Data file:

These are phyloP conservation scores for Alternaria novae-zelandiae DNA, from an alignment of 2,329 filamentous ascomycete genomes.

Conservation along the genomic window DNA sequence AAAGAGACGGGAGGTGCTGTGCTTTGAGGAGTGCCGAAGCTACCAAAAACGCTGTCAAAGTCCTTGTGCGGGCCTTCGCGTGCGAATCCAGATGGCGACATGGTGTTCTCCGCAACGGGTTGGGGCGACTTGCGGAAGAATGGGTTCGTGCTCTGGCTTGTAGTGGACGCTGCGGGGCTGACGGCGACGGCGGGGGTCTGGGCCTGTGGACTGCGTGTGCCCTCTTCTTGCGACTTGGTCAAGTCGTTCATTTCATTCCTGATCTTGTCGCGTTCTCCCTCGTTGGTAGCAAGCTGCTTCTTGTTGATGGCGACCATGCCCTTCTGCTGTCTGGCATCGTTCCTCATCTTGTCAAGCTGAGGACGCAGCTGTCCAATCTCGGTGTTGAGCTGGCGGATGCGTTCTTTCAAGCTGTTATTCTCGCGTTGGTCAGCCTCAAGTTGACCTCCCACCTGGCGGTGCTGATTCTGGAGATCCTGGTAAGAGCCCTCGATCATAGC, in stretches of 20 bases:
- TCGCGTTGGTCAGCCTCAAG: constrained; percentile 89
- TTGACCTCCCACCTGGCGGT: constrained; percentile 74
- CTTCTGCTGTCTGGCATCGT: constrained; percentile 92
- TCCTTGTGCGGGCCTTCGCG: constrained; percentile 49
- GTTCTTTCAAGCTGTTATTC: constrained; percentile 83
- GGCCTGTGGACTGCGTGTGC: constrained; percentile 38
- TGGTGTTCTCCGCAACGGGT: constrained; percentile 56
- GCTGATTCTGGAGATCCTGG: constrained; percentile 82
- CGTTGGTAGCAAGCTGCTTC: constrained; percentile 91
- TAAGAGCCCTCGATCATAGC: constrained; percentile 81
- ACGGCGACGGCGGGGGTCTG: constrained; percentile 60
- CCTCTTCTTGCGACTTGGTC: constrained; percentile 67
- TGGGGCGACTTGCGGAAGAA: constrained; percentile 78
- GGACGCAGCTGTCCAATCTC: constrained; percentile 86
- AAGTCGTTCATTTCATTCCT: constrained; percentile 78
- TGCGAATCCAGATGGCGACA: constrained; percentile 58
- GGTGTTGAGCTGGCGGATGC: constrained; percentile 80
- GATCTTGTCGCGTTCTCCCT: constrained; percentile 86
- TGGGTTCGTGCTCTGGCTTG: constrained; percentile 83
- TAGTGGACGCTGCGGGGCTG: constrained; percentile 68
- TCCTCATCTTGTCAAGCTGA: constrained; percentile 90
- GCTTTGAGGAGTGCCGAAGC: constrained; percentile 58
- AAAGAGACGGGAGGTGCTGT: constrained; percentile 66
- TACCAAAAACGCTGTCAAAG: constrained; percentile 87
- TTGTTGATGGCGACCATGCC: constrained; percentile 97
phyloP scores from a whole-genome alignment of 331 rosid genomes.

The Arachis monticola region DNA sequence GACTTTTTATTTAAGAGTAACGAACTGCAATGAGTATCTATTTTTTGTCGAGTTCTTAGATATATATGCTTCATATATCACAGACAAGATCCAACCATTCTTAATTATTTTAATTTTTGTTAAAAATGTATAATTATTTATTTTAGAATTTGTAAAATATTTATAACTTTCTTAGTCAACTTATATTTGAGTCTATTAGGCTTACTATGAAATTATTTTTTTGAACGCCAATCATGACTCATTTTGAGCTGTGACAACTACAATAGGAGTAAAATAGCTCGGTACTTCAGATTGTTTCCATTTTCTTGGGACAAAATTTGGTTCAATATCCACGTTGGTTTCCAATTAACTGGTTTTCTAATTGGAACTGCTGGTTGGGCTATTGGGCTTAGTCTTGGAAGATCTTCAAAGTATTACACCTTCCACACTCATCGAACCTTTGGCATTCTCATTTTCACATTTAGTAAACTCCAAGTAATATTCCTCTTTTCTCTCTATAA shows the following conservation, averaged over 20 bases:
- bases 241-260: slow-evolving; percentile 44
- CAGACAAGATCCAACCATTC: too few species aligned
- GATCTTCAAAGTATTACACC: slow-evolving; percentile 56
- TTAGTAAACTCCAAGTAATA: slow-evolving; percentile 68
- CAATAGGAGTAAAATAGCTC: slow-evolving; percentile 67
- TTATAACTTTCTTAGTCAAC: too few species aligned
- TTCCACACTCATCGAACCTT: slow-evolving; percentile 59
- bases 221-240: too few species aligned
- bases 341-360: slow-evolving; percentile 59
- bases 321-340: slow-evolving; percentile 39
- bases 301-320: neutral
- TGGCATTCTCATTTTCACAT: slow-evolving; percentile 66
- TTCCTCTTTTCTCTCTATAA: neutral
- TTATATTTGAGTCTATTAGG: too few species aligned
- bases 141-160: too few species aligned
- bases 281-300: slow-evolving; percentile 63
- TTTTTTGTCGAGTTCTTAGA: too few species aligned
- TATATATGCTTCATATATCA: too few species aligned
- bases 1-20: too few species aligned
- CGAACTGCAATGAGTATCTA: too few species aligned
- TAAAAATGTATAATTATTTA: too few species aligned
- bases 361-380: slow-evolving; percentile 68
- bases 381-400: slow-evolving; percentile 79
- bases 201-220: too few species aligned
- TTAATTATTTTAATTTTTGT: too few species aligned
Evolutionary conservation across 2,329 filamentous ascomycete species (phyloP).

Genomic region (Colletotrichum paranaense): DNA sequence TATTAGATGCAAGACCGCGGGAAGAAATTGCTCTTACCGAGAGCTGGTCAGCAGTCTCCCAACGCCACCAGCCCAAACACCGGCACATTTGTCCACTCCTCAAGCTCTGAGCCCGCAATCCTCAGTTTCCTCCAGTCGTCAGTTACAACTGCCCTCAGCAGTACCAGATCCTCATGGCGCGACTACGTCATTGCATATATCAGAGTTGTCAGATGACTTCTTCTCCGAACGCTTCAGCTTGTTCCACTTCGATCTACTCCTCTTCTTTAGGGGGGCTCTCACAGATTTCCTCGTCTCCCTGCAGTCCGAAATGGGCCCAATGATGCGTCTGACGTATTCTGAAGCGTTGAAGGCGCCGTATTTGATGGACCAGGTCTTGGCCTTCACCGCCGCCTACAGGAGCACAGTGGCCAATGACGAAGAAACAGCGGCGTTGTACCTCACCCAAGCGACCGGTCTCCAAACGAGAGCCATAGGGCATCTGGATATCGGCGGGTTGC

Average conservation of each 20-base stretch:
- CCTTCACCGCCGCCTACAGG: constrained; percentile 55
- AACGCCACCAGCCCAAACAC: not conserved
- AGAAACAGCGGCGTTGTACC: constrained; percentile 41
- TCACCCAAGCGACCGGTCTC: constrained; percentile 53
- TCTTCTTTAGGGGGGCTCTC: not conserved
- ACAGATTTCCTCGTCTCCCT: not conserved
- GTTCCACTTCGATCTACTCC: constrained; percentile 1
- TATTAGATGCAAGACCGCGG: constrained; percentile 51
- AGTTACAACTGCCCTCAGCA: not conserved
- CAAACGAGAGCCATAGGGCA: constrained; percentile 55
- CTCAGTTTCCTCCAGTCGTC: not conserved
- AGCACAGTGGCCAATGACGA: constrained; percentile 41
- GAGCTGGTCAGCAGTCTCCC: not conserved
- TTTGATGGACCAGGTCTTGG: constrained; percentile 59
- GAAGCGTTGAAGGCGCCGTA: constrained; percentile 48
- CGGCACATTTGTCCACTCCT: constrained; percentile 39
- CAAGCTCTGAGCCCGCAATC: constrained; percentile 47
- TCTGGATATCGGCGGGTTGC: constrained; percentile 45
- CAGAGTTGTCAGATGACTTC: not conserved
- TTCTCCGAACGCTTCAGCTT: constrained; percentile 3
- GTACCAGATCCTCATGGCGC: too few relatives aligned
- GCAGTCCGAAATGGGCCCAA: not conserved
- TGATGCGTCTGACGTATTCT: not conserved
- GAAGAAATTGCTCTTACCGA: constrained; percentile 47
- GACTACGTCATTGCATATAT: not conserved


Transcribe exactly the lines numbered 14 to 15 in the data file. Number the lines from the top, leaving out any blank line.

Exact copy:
- CCTCTTCTTGCGACTTGGTC: constrained; percentile 67
- TGGGGCGACTTGCGGAAGAA: constrained; percentile 78